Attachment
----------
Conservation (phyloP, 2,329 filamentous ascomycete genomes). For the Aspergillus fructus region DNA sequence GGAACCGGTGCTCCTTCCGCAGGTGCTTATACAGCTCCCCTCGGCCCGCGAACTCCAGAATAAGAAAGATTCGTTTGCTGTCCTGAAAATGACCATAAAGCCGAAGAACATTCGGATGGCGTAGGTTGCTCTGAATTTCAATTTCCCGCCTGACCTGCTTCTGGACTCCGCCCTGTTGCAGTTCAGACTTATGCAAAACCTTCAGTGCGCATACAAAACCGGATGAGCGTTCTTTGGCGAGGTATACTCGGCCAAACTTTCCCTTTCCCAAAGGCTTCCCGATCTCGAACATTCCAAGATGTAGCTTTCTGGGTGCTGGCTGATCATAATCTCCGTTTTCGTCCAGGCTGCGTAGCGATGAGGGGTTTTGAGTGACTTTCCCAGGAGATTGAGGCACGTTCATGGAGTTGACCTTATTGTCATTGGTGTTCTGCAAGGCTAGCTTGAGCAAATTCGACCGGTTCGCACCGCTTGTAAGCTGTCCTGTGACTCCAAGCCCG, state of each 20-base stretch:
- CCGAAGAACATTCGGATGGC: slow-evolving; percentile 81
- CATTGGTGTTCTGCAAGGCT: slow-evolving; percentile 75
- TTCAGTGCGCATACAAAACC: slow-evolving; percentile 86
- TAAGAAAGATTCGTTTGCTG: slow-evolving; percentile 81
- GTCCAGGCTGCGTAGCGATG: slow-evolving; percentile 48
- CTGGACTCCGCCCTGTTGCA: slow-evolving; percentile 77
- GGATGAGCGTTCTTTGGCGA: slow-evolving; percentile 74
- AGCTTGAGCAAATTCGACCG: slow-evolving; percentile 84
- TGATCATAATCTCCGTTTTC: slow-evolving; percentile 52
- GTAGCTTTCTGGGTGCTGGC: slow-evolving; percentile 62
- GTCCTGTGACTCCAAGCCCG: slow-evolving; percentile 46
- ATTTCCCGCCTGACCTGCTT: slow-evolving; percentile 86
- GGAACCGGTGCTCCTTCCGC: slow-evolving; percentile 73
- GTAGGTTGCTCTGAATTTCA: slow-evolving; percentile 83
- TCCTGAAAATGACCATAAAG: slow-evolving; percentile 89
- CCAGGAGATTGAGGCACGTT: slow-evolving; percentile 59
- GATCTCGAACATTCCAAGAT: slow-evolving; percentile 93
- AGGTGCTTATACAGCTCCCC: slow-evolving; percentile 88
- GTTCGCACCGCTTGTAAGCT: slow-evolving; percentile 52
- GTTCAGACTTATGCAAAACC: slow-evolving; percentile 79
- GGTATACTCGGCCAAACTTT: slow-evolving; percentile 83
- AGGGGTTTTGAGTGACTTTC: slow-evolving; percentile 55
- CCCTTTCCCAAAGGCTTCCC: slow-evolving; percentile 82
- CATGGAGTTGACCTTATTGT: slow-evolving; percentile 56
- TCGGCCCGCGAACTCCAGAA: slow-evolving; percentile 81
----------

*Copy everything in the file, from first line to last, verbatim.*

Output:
Conservation (phyloP, 2,329 filamentous ascomycete genomes). For the Aspergillus fructus region DNA sequence GGAACCGGTGCTCCTTCCGCAGGTGCTTATACAGCTCCCCTCGGCCCGCGAACTCCAGAATAAGAAAGATTCGTTTGCTGTCCTGAAAATGACCATAAAGCCGAAGAACATTCGGATGGCGTAGGTTGCTCTGAATTTCAATTTCCCGCCTGACCTGCTTCTGGACTCCGCCCTGTTGCAGTTCAGACTTATGCAAAACCTTCAGTGCGCATACAAAACCGGATGAGCGTTCTTTGGCGAGGTATACTCGGCCAAACTTTCCCTTTCCCAAAGGCTTCCCGATCTCGAACATTCCAAGATGTAGCTTTCTGGGTGCTGGCTGATCATAATCTCCGTTTTCGTCCAGGCTGCGTAGCGATGAGGGGTTTTGAGTGACTTTCCCAGGAGATTGAGGCACGTTCATGGAGTTGACCTTATTGTCATTGGTGTTCTGCAAGGCTAGCTTGAGCAAATTCGACCGGTTCGCACCGCTTGTAAGCTGTCCTGTGACTCCAAGCCCG, state of each 20-base stretch:
- CCGAAGAACATTCGGATGGC: slow-evolving; percentile 81
- CATTGGTGTTCTGCAAGGCT: slow-evolving; percentile 75
- TTCAGTGCGCATACAAAACC: slow-evolving; percentile 86
- TAAGAAAGATTCGTTTGCTG: slow-evolving; percentile 81
- GTCCAGGCTGCGTAGCGATG: slow-evolving; percentile 48
- CTGGACTCCGCCCTGTTGCA: slow-evolving; percentile 77
- GGATGAGCGTTCTTTGGCGA: slow-evolving; percentile 74
- AGCTTGAGCAAATTCGACCG: slow-evolving; percentile 84
- TGATCATAATCTCCGTTTTC: slow-evolving; percentile 52
- GTAGCTTTCTGGGTGCTGGC: slow-evolving; percentile 62
- GTCCTGTGACTCCAAGCCCG: slow-evolving; percentile 46
- ATTTCCCGCCTGACCTGCTT: slow-evolving; percentile 86
- GGAACCGGTGCTCCTTCCGC: slow-evolving; percentile 73
- GTAGGTTGCTCTGAATTTCA: slow-evolving; percentile 83
- TCCTGAAAATGACCATAAAG: slow-evolving; percentile 89
- CCAGGAGATTGAGGCACGTT: slow-evolving; percentile 59
- GATCTCGAACATTCCAAGAT: slow-evolving; percentile 93
- AGGTGCTTATACAGCTCCCC: slow-evolving; percentile 88
- GTTCGCACCGCTTGTAAGCT: slow-evolving; percentile 52
- GTTCAGACTTATGCAAAACC: slow-evolving; percentile 79
- GGTATACTCGGCCAAACTTT: slow-evolving; percentile 83
- AGGGGTTTTGAGTGACTTTC: slow-evolving; percentile 55
- CCCTTTCCCAAAGGCTTCCC: slow-evolving; percentile 82
- CATGGAGTTGACCTTATTGT: slow-evolving; percentile 56
- TCGGCCCGCGAACTCCAGAA: slow-evolving; percentile 81